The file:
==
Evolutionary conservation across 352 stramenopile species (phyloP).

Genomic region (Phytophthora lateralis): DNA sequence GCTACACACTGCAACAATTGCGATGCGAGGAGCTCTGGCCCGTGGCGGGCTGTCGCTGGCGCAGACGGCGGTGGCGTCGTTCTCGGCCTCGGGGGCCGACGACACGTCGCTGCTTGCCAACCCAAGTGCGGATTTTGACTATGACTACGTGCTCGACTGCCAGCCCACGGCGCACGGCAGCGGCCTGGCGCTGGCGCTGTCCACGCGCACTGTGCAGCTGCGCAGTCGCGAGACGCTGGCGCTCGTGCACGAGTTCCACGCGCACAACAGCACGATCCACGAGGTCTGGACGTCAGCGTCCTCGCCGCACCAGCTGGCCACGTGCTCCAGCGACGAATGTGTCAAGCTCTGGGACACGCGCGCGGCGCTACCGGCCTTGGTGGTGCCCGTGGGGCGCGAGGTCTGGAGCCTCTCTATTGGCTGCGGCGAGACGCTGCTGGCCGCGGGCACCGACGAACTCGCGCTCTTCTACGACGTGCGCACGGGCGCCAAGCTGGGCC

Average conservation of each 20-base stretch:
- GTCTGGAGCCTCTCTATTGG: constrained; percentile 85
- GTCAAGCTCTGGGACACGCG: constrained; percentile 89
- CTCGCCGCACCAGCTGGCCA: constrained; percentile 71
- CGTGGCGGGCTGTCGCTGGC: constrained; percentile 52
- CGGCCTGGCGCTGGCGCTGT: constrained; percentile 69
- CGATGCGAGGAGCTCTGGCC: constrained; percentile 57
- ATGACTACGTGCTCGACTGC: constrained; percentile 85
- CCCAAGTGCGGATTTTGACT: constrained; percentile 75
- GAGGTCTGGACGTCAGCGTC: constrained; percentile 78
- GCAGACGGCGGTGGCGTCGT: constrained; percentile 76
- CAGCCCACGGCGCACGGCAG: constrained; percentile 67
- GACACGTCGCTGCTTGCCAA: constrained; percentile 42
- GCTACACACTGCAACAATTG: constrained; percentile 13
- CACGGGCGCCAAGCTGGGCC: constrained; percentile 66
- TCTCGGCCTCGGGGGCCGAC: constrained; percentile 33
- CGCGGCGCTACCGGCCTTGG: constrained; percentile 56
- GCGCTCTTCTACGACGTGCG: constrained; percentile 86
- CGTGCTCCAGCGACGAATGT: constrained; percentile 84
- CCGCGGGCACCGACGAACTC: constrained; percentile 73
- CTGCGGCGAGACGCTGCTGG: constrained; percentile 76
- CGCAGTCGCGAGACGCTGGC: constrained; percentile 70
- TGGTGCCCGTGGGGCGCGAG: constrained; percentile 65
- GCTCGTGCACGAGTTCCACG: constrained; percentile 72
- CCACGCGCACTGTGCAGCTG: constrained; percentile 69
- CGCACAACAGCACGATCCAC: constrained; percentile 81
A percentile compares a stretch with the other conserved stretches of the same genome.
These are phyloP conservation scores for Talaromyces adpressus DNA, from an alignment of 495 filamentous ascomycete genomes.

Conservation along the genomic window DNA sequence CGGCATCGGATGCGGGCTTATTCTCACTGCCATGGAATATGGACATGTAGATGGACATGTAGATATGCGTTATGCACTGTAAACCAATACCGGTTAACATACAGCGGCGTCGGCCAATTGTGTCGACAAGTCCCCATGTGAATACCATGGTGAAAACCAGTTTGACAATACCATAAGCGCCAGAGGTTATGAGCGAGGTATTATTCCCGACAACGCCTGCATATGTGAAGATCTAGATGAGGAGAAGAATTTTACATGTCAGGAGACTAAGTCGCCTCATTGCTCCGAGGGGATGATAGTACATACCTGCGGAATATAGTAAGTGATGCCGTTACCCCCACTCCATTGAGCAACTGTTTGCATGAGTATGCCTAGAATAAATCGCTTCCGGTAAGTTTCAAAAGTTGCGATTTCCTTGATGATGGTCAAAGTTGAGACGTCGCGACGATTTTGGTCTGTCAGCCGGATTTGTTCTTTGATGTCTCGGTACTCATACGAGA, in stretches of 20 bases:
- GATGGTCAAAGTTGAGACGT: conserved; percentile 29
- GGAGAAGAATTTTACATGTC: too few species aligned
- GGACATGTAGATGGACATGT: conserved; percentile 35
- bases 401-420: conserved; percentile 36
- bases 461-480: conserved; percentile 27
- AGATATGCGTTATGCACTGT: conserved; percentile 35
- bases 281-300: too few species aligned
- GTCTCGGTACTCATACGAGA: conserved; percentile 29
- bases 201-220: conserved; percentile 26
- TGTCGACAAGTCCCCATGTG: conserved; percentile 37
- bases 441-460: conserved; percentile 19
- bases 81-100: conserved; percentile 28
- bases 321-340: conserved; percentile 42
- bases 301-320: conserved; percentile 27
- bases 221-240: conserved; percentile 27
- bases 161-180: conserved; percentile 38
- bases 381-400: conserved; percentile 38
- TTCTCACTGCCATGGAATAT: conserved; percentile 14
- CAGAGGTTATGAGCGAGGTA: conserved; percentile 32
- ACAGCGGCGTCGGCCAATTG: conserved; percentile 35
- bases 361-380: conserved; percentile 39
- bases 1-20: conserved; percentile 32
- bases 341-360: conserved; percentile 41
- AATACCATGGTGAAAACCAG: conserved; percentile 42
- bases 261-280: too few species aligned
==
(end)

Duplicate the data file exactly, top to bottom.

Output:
Evolutionary conservation across 352 stramenopile species (phyloP).

Genomic region (Phytophthora lateralis): DNA sequence GCTACACACTGCAACAATTGCGATGCGAGGAGCTCTGGCCCGTGGCGGGCTGTCGCTGGCGCAGACGGCGGTGGCGTCGTTCTCGGCCTCGGGGGCCGACGACACGTCGCTGCTTGCCAACCCAAGTGCGGATTTTGACTATGACTACGTGCTCGACTGCCAGCCCACGGCGCACGGCAGCGGCCTGGCGCTGGCGCTGTCCACGCGCACTGTGCAGCTGCGCAGTCGCGAGACGCTGGCGCTCGTGCACGAGTTCCACGCGCACAACAGCACGATCCACGAGGTCTGGACGTCAGCGTCCTCGCCGCACCAGCTGGCCACGTGCTCCAGCGACGAATGTGTCAAGCTCTGGGACACGCGCGCGGCGCTACCGGCCTTGGTGGTGCCCGTGGGGCGCGAGGTCTGGAGCCTCTCTATTGGCTGCGGCGAGACGCTGCTGGCCGCGGGCACCGACGAACTCGCGCTCTTCTACGACGTGCGCACGGGCGCCAAGCTGGGCC

Average conservation of each 20-base stretch:
- GTCTGGAGCCTCTCTATTGG: constrained; percentile 85
- GTCAAGCTCTGGGACACGCG: constrained; percentile 89
- CTCGCCGCACCAGCTGGCCA: constrained; percentile 71
- CGTGGCGGGCTGTCGCTGGC: constrained; percentile 52
- CGGCCTGGCGCTGGCGCTGT: constrained; percentile 69
- CGATGCGAGGAGCTCTGGCC: constrained; percentile 57
- ATGACTACGTGCTCGACTGC: constrained; percentile 85
- CCCAAGTGCGGATTTTGACT: constrained; percentile 75
- GAGGTCTGGACGTCAGCGTC: constrained; percentile 78
- GCAGACGGCGGTGGCGTCGT: constrained; percentile 76
- CAGCCCACGGCGCACGGCAG: constrained; percentile 67
- GACACGTCGCTGCTTGCCAA: constrained; percentile 42
- GCTACACACTGCAACAATTG: constrained; percentile 13
- CACGGGCGCCAAGCTGGGCC: constrained; percentile 66
- TCTCGGCCTCGGGGGCCGAC: constrained; percentile 33
- CGCGGCGCTACCGGCCTTGG: constrained; percentile 56
- GCGCTCTTCTACGACGTGCG: constrained; percentile 86
- CGTGCTCCAGCGACGAATGT: constrained; percentile 84
- CCGCGGGCACCGACGAACTC: constrained; percentile 73
- CTGCGGCGAGACGCTGCTGG: constrained; percentile 76
- CGCAGTCGCGAGACGCTGGC: constrained; percentile 70
- TGGTGCCCGTGGGGCGCGAG: constrained; percentile 65
- GCTCGTGCACGAGTTCCACG: constrained; percentile 72
- CCACGCGCACTGTGCAGCTG: constrained; percentile 69
- CGCACAACAGCACGATCCAC: constrained; percentile 81
A percentile compares a stretch with the other conserved stretches of the same genome.
These are phyloP conservation scores for Talaromyces adpressus DNA, from an alignment of 495 filamentous ascomycete genomes.

Conservation along the genomic window DNA sequence CGGCATCGGATGCGGGCTTATTCTCACTGCCATGGAATATGGACATGTAGATGGACATGTAGATATGCGTTATGCACTGTAAACCAATACCGGTTAACATACAGCGGCGTCGGCCAATTGTGTCGACAAGTCCCCATGTGAATACCATGGTGAAAACCAGTTTGACAATACCATAAGCGCCAGAGGTTATGAGCGAGGTATTATTCCCGACAACGCCTGCATATGTGAAGATCTAGATGAGGAGAAGAATTTTACATGTCAGGAGACTAAGTCGCCTCATTGCTCCGAGGGGATGATAGTACATACCTGCGGAATATAGTAAGTGATGCCGTTACCCCCACTCCATTGAGCAACTGTTTGCATGAGTATGCCTAGAATAAATCGCTTCCGGTAAGTTTCAAAAGTTGCGATTTCCTTGATGATGGTCAAAGTTGAGACGTCGCGACGATTTTGGTCTGTCAGCCGGATTTGTTCTTTGATGTCTCGGTACTCATACGAGA, in stretches of 20 bases:
- GATGGTCAAAGTTGAGACGT: conserved; percentile 29
- GGAGAAGAATTTTACATGTC: too few species aligned
- GGACATGTAGATGGACATGT: conserved; percentile 35
- bases 401-420: conserved; percentile 36
- bases 461-480: conserved; percentile 27
- AGATATGCGTTATGCACTGT: conserved; percentile 35
- bases 281-300: too few species aligned
- GTCTCGGTACTCATACGAGA: conserved; percentile 29
- bases 201-220: conserved; percentile 26
- TGTCGACAAGTCCCCATGTG: conserved; percentile 37
- bases 441-460: conserved; percentile 19
- bases 81-100: conserved; percentile 28
- bases 321-340: conserved; percentile 42
- bases 301-320: conserved; percentile 27
- bases 221-240: conserved; percentile 27
- bases 161-180: conserved; percentile 38
- bases 381-400: conserved; percentile 38
- TTCTCACTGCCATGGAATAT: conserved; percentile 14
- CAGAGGTTATGAGCGAGGTA: conserved; percentile 32
- ACAGCGGCGTCGGCCAATTG: conserved; percentile 35
- bases 361-380: conserved; percentile 39
- bases 1-20: conserved; percentile 32
- bases 341-360: conserved; percentile 41
- AATACCATGGTGAAAACCAG: conserved; percentile 42
- bases 261-280: too few species aligned